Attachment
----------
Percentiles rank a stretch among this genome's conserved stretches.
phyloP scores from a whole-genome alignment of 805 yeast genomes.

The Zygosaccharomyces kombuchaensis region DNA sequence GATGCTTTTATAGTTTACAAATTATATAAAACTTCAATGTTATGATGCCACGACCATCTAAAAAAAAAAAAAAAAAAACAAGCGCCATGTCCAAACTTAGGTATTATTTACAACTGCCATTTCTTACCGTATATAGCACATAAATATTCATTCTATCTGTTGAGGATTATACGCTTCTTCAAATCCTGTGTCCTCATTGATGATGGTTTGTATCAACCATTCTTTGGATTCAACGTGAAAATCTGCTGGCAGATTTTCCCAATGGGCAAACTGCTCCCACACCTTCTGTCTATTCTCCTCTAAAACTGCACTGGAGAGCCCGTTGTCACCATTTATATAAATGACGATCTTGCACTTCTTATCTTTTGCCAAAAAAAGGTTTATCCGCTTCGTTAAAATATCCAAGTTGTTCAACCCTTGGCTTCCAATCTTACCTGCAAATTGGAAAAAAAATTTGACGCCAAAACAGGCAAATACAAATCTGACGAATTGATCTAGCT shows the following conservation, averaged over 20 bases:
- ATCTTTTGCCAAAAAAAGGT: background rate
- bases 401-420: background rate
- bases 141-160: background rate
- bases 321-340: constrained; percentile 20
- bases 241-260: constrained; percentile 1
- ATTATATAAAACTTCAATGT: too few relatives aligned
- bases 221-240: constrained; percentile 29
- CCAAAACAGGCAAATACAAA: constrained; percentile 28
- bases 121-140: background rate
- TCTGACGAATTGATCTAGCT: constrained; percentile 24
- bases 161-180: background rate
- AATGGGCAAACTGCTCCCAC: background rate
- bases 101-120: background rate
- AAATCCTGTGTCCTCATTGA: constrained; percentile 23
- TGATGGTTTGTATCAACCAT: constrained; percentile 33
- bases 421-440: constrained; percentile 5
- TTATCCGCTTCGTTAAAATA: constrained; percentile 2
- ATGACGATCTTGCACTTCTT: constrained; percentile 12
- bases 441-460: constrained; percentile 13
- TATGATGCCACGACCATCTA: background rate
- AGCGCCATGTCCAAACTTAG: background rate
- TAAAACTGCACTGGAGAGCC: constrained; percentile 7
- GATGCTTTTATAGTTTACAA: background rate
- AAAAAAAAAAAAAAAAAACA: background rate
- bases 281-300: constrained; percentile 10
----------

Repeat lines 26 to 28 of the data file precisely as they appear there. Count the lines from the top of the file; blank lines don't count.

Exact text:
- GATGCTTTTATAGTTTACAA: background rate
- AAAAAAAAAAAAAAAAAACA: background rate
- bases 281-300: constrained; percentile 10